• Wayback

            How many layers do you think this situation is capable of developing?

        • Anonymous

          I have to disagree with that last statement. I think it’s pretty clear that the author of this post does not read Yglesias, at least for any reasonable definition of “read.”

          Or maybe he does, and just somehow managed to completely miss the point of every single post he’s criticized. I guess that’s possible.

          • Anonymous

            Or it’s possible that you and other Yglesias fans protest too much.

  • http://www.reportingforhire.com/ travis fain

    Lot of links to a guy you think nobody should click on.

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  • http://twitter.com/Burrite Brian Murphy

    This is astonishingly! famously! and blatantly! childish.

  • http://pulse.yahoo.com/_F2PBDOAZLUBLJVANGVIZ5CLSLY Thomas Fisher

    Whoa, this Pajama Yousfezhead guy has a real hard-on for Matt! Like Pajama blogging guy is all perfect in his ideology. Sort of pompous in your whol website, aren’t you?

  • DB

    Matt was interesting when he started blogging as a Harvard undergraduate. He was interesting then because he seemed curious and open to new ideas. Then he graduated and apparently decided he wanted to be a player in liberal politics and since then he has toed the party line pretty consistently.

  • Anonymous

    Sometimes I wonder how the Iranian upper class under the Shah could have been so incredibly stupid that they got themselves overthrown. Then I look at Pejman and I think: oh…yeah.

    Read this quick before Le Pej consigns it to the memory hole!

  • Anonymous

    Sometimes I wonder how the Iranian upper class under the Shah could have been so incredibly stupid that they got themselves overthrown. Then I look at Pejman and I think: oh…yeah.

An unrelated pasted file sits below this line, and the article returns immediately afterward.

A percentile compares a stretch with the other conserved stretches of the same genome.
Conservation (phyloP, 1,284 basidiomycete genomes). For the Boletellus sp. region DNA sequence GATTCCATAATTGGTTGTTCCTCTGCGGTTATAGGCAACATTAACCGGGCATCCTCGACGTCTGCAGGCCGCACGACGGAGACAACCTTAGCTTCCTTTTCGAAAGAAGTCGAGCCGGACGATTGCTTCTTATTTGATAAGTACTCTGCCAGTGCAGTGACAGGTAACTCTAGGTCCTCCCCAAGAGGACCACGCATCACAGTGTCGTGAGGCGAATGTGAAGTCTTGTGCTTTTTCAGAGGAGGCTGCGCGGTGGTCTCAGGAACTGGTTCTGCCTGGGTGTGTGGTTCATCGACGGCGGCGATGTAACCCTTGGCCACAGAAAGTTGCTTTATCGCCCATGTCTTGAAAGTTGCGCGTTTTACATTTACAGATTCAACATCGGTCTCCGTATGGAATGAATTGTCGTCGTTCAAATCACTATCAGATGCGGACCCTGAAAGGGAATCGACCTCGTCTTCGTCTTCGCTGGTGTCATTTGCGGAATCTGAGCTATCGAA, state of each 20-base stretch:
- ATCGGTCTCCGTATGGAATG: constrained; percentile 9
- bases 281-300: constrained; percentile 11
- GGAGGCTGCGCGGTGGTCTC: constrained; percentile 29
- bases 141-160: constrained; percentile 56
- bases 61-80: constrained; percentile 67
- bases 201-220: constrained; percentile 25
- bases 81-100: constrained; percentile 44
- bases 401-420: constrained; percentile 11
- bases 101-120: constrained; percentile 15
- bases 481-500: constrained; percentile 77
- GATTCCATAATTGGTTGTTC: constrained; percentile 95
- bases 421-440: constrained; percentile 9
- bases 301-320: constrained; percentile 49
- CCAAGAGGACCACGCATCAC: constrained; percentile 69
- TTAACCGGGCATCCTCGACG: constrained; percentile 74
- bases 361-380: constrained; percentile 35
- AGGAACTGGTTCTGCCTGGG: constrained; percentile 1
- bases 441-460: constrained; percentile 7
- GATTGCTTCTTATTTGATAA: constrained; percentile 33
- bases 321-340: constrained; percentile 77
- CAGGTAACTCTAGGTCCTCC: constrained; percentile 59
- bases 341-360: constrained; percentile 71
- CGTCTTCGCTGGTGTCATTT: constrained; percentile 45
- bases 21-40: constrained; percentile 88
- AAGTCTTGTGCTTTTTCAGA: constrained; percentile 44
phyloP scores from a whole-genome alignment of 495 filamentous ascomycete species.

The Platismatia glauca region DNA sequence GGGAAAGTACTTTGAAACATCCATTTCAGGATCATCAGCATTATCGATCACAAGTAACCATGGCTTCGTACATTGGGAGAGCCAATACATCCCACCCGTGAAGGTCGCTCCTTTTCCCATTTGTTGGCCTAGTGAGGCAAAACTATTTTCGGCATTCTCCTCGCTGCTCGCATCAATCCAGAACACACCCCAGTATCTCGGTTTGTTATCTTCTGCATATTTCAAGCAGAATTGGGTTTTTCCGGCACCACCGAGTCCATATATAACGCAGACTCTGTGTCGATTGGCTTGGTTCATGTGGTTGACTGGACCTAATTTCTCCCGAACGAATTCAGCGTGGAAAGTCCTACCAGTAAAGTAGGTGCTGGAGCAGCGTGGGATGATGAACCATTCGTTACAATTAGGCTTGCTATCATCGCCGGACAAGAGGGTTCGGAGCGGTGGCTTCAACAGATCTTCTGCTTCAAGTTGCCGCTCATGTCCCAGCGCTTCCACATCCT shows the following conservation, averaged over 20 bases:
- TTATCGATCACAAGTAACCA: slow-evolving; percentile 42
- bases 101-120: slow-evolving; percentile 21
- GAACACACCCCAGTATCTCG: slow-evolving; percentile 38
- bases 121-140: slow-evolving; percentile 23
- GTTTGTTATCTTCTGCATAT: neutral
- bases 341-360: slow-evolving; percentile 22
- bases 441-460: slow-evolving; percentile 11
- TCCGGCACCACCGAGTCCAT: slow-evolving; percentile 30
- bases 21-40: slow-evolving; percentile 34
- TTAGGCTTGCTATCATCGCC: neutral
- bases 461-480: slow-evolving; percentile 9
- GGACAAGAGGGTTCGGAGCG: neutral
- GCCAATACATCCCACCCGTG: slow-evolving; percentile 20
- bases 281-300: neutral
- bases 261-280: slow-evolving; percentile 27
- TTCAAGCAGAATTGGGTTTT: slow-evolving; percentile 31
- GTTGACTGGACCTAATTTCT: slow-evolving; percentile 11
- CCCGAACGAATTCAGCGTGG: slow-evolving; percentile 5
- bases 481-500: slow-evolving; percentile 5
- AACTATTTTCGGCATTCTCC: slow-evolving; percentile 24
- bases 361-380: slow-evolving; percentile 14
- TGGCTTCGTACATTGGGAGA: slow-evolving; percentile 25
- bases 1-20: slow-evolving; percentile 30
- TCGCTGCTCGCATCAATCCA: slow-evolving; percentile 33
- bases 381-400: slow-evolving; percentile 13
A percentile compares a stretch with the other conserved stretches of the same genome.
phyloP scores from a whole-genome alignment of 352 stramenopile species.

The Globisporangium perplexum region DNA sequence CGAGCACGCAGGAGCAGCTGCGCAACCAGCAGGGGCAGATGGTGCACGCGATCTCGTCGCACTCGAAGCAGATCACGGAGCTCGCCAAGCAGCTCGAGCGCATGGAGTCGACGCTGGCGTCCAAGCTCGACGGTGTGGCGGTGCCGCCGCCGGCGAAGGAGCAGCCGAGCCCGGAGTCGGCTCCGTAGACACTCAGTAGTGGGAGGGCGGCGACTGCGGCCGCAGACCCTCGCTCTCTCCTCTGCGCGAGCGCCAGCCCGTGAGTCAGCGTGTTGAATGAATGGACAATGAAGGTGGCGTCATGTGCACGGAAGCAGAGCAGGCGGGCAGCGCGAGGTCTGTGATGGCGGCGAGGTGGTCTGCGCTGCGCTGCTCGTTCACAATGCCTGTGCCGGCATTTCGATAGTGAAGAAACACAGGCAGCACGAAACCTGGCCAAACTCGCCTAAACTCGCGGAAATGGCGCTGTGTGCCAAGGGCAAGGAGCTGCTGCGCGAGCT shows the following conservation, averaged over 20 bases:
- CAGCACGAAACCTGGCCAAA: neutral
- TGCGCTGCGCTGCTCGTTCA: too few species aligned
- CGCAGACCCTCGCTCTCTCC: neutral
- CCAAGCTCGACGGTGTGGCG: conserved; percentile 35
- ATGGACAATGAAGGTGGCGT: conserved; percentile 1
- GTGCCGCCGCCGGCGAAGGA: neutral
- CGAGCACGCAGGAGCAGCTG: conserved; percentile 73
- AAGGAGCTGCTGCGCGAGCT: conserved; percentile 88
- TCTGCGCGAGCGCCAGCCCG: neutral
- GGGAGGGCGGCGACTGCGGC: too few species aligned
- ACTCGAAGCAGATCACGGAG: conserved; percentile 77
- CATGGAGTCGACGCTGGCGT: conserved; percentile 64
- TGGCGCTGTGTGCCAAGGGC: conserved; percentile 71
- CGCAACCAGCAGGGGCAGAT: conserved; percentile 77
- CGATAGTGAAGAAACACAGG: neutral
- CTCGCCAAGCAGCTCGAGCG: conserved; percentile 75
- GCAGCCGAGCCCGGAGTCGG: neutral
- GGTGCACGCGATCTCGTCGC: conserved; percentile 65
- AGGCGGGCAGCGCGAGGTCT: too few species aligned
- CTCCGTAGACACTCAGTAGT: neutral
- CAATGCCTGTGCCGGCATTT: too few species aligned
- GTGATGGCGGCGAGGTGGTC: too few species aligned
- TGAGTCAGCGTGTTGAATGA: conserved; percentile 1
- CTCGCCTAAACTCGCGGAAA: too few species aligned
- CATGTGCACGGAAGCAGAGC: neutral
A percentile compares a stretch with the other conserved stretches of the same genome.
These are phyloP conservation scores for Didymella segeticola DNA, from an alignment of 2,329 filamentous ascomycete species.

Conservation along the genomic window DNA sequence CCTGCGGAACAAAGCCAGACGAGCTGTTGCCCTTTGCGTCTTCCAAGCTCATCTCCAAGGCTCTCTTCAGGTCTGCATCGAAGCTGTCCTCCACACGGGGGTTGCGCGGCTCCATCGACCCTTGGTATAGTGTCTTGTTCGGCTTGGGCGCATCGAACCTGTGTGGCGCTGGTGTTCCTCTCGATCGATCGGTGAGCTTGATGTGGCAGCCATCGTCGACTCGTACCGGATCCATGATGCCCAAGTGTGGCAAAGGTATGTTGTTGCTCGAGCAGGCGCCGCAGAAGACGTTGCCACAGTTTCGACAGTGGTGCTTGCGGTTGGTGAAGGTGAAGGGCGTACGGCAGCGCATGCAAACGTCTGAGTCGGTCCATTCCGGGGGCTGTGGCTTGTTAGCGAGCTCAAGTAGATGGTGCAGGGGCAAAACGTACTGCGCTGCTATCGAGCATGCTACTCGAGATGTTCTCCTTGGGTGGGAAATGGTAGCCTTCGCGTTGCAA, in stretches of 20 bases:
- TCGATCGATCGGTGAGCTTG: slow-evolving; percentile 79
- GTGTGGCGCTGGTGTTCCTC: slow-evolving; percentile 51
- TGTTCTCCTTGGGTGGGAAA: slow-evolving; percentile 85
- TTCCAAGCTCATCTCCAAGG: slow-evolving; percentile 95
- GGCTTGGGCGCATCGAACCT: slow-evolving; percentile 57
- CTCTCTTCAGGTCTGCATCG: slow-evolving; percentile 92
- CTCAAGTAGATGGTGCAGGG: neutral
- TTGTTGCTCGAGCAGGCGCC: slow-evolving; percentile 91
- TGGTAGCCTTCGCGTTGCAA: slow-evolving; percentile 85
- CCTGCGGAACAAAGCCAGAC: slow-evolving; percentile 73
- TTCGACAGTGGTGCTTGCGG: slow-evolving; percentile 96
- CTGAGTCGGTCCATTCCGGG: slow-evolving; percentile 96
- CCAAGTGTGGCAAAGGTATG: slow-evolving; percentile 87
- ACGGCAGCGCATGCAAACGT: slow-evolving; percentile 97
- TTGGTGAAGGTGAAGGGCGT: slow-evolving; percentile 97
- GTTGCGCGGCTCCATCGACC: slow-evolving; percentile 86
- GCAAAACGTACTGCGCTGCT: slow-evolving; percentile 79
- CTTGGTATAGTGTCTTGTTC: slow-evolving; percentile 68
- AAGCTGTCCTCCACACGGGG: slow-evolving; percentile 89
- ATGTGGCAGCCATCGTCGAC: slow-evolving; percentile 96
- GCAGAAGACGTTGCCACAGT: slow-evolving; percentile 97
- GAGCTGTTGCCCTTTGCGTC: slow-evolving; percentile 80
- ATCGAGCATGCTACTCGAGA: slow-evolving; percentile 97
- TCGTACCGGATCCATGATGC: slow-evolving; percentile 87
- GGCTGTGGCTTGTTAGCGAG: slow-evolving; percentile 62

Read this quick before Le Pej consigns it to the memory hole!

  • Anonymous

    Wait. Who are you again?

    This whole thing just drips with jealousy. Your big ‘gotchas’ all involve purposefully misunderstanding whatever point Yglesias was trying to make. For example; on Presidential primaries he clearly meant that no incumbent had recently lost the entire primary campaign, not any individual states. Same for the Parliamentary system in Egypt stuff. You hardly provide any links to his original posts so your readers can judge for themselves, just links to previous posts you and your buddies wrote about him.

    What a childish and failed attempt at a takedown.

    • Pejman Yousefzadeh

      The links speak for themselves. Even when they are to others, those posts link to Yglesias. You likely didn’t even check them. Your reading of Yglesias is wrong, but unique–I’ll grant you that. Also, I am Pejman Yousefzadeh. I put my name up on all of my posts. Who are you?

      • Anonymous

        Lets just take one hit chosen at random:

        Matt Yglesias “doesn’t understand the Senate”. You link takes us to a guy called Armed Liberal who links to an Yglesias post arguing that the massively disproportionate representation in Congress engendered by the US Senate is problematic. However, the guy you link to believes this is evidence that Yglesias doesn’t understand the Senate and your above statement suggests you agree.